Malastare was a leading provider of liquid fuel to the Galactic Republic during the Clone Wars. After the Republic, led by Jedi Master Mace Windu and Jedi Knight Anakin Skywalker, helped eliminate the threat of a newly awakened Zillo Beast, Malastare signed a treaty to join the Republic and continue providing much-needed Malastarian fuel to keep their war machine running.


Tibanna was a gas used in hyperdrives and starship weaponry, and as a coolant around the gravito-active elements of repulsorlifts, which made it a valuable resource.

Tibanna was found at high pressure in the upper atmosphere of the gas giant Bespin. The metropolis of Cloud City, which floated high above the gaseous surface of Bespin, was a mining colony where tibanna was harvested and processed for export.  The Mid Rim planet Kril'Dor was another source of tibanna.

Once processed, tibanna could be suspended into a block of frozen, super-strong carbonite and safely transported on a repulsor sled.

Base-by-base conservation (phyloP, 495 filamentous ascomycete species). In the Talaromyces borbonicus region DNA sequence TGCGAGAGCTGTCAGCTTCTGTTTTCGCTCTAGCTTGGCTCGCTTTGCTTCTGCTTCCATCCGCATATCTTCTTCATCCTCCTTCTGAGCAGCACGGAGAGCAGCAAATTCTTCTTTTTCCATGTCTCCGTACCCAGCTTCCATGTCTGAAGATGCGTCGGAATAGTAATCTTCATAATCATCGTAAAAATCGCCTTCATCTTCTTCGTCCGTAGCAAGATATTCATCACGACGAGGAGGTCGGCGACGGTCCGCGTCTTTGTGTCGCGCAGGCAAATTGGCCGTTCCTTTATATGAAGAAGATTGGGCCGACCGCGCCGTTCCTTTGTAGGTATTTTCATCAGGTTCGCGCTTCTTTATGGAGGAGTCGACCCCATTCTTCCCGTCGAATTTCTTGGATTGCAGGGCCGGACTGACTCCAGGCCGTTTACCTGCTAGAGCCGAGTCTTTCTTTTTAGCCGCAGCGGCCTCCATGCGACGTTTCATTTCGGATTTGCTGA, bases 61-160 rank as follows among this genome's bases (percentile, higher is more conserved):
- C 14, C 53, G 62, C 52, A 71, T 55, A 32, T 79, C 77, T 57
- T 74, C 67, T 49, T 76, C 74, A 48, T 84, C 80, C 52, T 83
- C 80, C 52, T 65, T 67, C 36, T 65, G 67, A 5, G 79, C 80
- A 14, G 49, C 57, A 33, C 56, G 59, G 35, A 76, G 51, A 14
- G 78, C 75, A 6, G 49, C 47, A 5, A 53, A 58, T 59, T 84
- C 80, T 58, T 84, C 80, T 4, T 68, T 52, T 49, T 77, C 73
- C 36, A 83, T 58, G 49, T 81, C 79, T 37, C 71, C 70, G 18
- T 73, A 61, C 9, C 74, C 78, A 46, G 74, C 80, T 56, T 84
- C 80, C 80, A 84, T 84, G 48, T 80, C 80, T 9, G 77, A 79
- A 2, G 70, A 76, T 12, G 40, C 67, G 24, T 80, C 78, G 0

A rarer and purer form of tibanna gas was known as Interstellar gas, and was highly sought after by hyperspace scouts.

NOTE THAT THE D6 GAME did provide some information about fuel; it just didn't put the topic in the limelight.  This was probably because fuel was never a big issue in the original trilogy.

First, if you look at the Consumables description for starships in the core rulebook, this rating includes ship expendables including fuel.

Second, in the Sourcebook, under the description of repulsorlift technology, is says...